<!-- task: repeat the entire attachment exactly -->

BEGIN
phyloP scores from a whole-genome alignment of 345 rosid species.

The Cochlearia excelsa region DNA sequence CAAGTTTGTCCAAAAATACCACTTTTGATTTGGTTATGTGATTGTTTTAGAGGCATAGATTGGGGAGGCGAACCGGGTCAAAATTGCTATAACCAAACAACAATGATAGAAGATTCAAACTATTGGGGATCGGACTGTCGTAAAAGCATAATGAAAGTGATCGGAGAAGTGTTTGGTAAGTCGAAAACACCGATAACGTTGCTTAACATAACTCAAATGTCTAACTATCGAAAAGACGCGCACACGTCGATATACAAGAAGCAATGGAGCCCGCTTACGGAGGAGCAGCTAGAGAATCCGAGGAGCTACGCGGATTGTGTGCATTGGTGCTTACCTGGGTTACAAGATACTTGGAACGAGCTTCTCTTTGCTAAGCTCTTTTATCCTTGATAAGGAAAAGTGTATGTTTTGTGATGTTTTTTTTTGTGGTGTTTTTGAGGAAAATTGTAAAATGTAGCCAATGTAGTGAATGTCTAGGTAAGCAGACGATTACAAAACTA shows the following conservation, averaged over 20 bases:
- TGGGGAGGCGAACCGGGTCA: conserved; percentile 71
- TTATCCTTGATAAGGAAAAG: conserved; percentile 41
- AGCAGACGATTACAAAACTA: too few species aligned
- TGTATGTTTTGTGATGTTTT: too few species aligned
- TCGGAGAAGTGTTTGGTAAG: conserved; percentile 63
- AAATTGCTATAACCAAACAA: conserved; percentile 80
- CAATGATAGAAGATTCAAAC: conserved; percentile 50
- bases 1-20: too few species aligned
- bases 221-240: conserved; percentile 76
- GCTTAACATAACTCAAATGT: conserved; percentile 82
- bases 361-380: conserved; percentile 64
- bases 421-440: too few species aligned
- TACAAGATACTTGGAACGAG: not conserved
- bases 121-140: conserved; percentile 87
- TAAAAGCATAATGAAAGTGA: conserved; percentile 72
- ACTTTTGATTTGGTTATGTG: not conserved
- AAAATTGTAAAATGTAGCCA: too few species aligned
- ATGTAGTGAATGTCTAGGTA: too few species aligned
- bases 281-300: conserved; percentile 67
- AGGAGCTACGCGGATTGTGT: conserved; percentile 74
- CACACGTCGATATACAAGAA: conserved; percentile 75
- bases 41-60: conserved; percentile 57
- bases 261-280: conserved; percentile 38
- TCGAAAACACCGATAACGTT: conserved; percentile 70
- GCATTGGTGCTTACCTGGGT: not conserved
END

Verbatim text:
phyloP scores from a whole-genome alignment of 345 rosid species.

The Cochlearia excelsa region DNA sequence CAAGTTTGTCCAAAAATACCACTTTTGATTTGGTTATGTGATTGTTTTAGAGGCATAGATTGGGGAGGCGAACCGGGTCAAAATTGCTATAACCAAACAACAATGATAGAAGATTCAAACTATTGGGGATCGGACTGTCGTAAAAGCATAATGAAAGTGATCGGAGAAGTGTTTGGTAAGTCGAAAACACCGATAACGTTGCTTAACATAACTCAAATGTCTAACTATCGAAAAGACGCGCACACGTCGATATACAAGAAGCAATGGAGCCCGCTTACGGAGGAGCAGCTAGAGAATCCGAGGAGCTACGCGGATTGTGTGCATTGGTGCTTACCTGGGTTACAAGATACTTGGAACGAGCTTCTCTTTGCTAAGCTCTTTTATCCTTGATAAGGAAAAGTGTATGTTTTGTGATGTTTTTTTTTGTGGTGTTTTTGAGGAAAATTGTAAAATGTAGCCAATGTAGTGAATGTCTAGGTAAGCAGACGATTACAAAACTA shows the following conservation, averaged over 20 bases:
- TGGGGAGGCGAACCGGGTCA: conserved; percentile 71
- TTATCCTTGATAAGGAAAAG: conserved; percentile 41
- AGCAGACGATTACAAAACTA: too few species aligned
- TGTATGTTTTGTGATGTTTT: too few species aligned
- TCGGAGAAGTGTTTGGTAAG: conserved; percentile 63
- AAATTGCTATAACCAAACAA: conserved; percentile 80
- CAATGATAGAAGATTCAAAC: conserved; percentile 50
- bases 1-20: too few species aligned
- bases 221-240: conserved; percentile 76
- GCTTAACATAACTCAAATGT: conserved; percentile 82
- bases 361-380: conserved; percentile 64
- bases 421-440: too few species aligned
- TACAAGATACTTGGAACGAG: not conserved
- bases 121-140: conserved; percentile 87
- TAAAAGCATAATGAAAGTGA: conserved; percentile 72
- ACTTTTGATTTGGTTATGTG: not conserved
- AAAATTGTAAAATGTAGCCA: too few species aligned
- ATGTAGTGAATGTCTAGGTA: too few species aligned
- bases 281-300: conserved; percentile 67
- AGGAGCTACGCGGATTGTGT: conserved; percentile 74
- CACACGTCGATATACAAGAA: conserved; percentile 75
- bases 41-60: conserved; percentile 57
- bases 261-280: conserved; percentile 38
- TCGAAAACACCGATAACGTT: conserved; percentile 70
- GCATTGGTGCTTACCTGGGT: not conserved